5. Hi Simon, I hope your project's going well. How I write is not something I've thought a lot about to be honest, although I've often heard or read about writers just writing streams of consciousness and following the creative flow, similar to what you mention above - which often makes me wonder whether I'm a really rubbish writer, or not a natural writer, because I don't think that that's how I write. I'm well known by my friends and colleagues as being extremely anal, almost to the point of OCD, and I think that probably follows me into my writing. Thinking about it as I write this comment, I think I spend quite a lot of my writing time thinking about the writing - what I'm writing, how I'm writing, trying to think of what the next thing to write should be - rather than just, simply, writing. At least as far as writing non fiction is concerned - it might be a different experience with fiction, I don't know as it's been a while since I wrote any fiction. I hope all this makes sense! Sounds like an interesting essay you're preparing - would love to see it when it's done. Good luck! Is

  6. Hi Simon
    I can get very bogged down with making sure spelling, punctuation and grammar (stickler for that) and FACTS are correct. One of the best things was when I didn't have constant access to the Internet and so couldn't check on things - I'd just highlight to remind me to check and keep on writing. As a first-time novelist I think there is often a lot of ourselves in that first novel, so yes, in a way I think Freud was correct - that alter ego can kick in - not who we really are - but who we might like to be or aspire to be. Now this is really sharing stuff and maybe not what you want - I nearly killed off my protagonist- well in fact I have - probably wanted to kill a part of myself off (might be worth looking at Jung too - the collective unconcscious or was it concsious)but have decided not to...she is resurrected like a phoenix from the ashes (oh cliche). However, I know when my subconscious has really kicked in cos I can just write on a roll (with correct spelling, punctuatation and grammar an' all). I liken it to a cryptic crossword - you get the answer to a clue intuitively but then have to go back to analyse it to see how you got it. Hope this waffle helps.

  7. Hi Simon
    The last part of the above comment is true for me as well - when I'm 'in the zone' (silly but accurate phrase) it all comes out right first time, concept, grammar, punctuation and all (possibly I'll rearrange a few sentences as I go along). I can look back and analyse (well we had to...) but it was after the fact. This is mostly for short pieces though. Longer pieces, where I don't have a single 'concept' I find messier, with far more going back and refining, to get at what I was trying to say. But I also find them more fun. Grammar and punctuation usually is fine, though, it's just the *point* that often eludes me!
    Briefly, then, I'd say it's just how hard I can concentrate, whether I have a firm idea of what I'm saying, and how well my brain is working at the time.

  8. Hi Simon

    As promised, my writing process, such as it is.

    For journalism, I always start with the overall structure - which usually isn't terribly complex, since most articles are ordered chronologically or according to argument/counter-argument/synthesis.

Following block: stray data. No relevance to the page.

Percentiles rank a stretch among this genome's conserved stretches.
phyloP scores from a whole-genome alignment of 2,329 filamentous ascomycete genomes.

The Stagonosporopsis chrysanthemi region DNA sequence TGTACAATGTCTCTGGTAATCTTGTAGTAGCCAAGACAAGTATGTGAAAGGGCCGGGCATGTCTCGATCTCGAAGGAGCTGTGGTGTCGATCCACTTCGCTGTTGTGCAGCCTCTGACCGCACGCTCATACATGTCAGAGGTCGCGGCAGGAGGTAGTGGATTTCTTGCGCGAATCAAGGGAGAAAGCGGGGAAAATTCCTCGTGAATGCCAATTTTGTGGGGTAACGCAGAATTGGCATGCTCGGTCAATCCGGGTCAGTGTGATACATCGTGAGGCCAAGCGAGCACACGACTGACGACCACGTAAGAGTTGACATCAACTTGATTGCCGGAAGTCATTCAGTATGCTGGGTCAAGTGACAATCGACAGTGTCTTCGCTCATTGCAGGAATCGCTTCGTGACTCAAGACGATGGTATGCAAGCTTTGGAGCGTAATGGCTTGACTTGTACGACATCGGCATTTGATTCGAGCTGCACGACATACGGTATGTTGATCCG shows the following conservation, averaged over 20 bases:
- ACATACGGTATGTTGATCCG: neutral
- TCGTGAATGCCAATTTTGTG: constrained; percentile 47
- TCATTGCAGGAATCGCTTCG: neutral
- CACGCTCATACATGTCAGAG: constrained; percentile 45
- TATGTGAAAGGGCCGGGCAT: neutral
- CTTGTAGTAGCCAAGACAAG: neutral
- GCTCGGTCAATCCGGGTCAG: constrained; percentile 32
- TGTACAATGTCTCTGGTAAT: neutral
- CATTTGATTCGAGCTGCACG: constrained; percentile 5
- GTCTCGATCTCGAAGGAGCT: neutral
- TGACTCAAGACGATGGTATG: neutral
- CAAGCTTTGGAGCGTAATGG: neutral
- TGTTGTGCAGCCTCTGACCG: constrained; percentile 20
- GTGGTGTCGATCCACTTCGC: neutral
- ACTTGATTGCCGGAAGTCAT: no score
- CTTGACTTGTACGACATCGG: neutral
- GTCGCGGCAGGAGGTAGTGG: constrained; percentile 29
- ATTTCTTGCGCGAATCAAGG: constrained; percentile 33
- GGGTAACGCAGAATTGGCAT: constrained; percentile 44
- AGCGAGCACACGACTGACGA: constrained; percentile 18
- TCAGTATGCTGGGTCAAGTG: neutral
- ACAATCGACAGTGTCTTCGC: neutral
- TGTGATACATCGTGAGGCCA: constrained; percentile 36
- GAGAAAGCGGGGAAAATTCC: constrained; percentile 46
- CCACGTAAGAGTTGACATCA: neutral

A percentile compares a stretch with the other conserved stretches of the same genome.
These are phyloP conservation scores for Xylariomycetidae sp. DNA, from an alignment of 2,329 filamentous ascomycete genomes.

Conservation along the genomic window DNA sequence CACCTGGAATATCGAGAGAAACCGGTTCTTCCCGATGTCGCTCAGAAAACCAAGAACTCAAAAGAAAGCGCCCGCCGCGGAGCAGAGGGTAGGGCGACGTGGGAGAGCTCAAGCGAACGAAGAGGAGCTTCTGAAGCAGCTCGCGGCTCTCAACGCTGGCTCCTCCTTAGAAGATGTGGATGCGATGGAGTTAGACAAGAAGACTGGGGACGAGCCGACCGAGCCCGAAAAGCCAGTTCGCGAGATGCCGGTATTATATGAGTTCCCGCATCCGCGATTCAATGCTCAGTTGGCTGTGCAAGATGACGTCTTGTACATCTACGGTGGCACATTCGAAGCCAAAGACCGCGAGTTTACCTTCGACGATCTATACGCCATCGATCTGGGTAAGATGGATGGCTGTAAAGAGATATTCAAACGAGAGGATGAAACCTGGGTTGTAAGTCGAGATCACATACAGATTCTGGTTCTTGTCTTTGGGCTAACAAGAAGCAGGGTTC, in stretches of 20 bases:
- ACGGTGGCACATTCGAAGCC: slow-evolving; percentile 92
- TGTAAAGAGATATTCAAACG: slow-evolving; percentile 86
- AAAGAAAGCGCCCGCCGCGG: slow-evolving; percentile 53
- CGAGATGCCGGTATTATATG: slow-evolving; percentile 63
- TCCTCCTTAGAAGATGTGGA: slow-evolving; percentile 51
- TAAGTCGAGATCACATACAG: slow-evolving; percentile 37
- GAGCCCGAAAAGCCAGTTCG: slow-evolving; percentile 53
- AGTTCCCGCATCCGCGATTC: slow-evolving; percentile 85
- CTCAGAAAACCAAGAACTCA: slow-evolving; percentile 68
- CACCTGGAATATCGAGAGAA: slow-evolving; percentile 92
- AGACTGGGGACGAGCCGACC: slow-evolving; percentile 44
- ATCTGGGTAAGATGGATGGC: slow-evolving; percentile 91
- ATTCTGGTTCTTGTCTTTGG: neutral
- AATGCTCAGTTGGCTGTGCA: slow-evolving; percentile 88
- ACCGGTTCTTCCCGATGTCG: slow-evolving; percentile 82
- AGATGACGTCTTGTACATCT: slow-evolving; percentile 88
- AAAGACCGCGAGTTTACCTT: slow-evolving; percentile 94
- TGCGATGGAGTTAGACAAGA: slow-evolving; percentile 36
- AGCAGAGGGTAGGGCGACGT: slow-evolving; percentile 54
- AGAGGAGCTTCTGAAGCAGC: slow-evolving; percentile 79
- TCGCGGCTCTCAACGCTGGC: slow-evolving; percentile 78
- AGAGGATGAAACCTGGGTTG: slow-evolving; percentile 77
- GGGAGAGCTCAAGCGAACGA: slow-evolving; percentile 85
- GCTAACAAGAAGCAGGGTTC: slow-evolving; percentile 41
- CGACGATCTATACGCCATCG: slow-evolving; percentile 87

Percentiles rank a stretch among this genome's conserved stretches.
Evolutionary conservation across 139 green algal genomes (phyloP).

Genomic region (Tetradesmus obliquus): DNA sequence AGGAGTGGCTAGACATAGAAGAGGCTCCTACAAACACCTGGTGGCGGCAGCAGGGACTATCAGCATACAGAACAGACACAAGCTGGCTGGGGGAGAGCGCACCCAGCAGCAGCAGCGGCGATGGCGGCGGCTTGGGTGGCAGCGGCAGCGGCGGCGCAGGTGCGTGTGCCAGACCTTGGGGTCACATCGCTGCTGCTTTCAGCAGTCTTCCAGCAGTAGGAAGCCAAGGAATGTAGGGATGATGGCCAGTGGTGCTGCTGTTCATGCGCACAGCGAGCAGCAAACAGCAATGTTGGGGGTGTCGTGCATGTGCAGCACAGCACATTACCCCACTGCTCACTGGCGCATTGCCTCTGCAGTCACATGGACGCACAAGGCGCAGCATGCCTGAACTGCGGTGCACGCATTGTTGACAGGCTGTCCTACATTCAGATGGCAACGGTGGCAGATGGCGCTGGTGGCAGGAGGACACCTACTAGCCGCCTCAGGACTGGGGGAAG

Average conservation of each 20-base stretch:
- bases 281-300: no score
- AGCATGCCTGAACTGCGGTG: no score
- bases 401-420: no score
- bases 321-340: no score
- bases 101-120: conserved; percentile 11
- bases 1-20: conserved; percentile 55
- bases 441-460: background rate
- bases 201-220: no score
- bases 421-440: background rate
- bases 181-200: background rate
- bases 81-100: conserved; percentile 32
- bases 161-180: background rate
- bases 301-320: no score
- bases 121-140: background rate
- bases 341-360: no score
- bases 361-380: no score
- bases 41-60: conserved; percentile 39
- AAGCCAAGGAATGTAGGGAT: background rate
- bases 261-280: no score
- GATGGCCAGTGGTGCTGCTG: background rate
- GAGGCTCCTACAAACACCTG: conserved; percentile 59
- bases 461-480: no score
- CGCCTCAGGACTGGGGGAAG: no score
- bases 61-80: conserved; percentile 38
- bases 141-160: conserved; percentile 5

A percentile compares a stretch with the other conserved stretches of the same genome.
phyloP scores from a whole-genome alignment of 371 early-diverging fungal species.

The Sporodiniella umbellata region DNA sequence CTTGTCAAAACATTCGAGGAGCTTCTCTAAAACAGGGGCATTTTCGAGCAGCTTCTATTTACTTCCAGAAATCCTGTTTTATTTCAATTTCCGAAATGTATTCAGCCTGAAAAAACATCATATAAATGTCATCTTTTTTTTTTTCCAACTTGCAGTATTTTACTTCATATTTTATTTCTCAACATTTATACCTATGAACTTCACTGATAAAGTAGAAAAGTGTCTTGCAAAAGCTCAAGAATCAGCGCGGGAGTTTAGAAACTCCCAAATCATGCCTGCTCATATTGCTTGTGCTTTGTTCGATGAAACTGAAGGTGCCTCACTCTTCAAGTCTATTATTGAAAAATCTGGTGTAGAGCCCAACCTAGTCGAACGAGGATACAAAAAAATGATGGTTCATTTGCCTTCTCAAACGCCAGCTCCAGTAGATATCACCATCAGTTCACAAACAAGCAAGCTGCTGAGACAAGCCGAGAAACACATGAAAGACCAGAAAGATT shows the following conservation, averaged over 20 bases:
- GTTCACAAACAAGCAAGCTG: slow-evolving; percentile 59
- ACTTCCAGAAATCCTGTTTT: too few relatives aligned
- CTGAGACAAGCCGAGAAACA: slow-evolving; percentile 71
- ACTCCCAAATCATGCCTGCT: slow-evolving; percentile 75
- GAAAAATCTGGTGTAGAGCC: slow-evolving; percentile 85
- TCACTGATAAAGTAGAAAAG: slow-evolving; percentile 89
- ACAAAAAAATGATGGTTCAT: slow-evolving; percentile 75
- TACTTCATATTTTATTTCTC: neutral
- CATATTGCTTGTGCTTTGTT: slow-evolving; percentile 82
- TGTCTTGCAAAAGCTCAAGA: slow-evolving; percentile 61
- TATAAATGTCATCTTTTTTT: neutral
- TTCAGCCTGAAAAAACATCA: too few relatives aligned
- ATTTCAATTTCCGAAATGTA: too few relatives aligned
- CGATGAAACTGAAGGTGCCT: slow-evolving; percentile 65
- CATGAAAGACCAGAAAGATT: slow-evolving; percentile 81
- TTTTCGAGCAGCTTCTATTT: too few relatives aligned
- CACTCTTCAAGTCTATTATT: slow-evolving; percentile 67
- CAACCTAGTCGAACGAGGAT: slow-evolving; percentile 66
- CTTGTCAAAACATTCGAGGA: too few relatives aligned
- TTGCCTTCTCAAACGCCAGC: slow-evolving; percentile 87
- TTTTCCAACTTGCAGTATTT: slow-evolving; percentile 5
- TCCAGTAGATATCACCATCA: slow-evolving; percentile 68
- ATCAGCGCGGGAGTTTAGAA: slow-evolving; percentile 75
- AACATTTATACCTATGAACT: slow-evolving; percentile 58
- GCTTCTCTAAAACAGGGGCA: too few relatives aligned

Once I've got the overall 'beats', it's just a question of filling in the words between them, which is usually a matter of alternating direct and indirect speech. Direct speech is good for opinion and emotional colour, but it's very inefficient for conveying factual detail, so the need to paraphrase tends to force you to alternate between the two anyway.

    For speed, I write with one eye on the overall word count and edit as I go. I'm pretty ruthless about removing any redundant words from quotes, since nuances of speech aren't usually critical in the sort of technical material I cover. When I hit the target word count, I just wrap up, and don't worry too hard about whatever gems I may have discarded.

    For not-journalism: none of the above. I tend to write according to the rhythm of the words or free association of ideas; use far less standardised vocabulary and sentence construction; and almost never have an overall structure in mind -- the kind of 'we'll fix it in post' approach that would make my journalistic interviewees shudder.

    I often write while walking, or sitting on trains, or when I wake up in the middle of the night, and I tend to rehearse riffs in my head until I can set an entire passage down on paper verbatim. Whereas I can knock out a 4,000-word article in a normal day if I have to, I'd be lucky to do 500 words of not-journalism -- which, not entirely coincidentally, is about the most I can hold in memory at a time.

    Does that tell you anything about the inner workings of my mind? Beats me.

  9. This is an interesting debate, Simon. Most of my creative writing begins with visualization. I see the scenes and story developing before any writing hits the page. Saying this, while working on my current novel, The Mobile Librarian, I've also done quite a bit of stream of consciousness writing. Even then, I tend to have a starting point - a vision of a scene.

    After many years of previously focusing on writing non-fiction, I've found writing fiction a very different and much slower process. I think this is because there is so much of my spirit and creative energy invested in the work but also because so many elements need to be in place. I believe it requires a certain balance where the thinking process is concerned and also calls more upon our emotional rather than rational responses. I `feel' what the characters are feeling, and that's why the process is exhausting and consuming.

    I have to say that, at times, the visualization and the writing feel `channeled' and, when that happens, it is wonderful! The process of thinking, however, sometimes gets in the way. :) All the best with your project!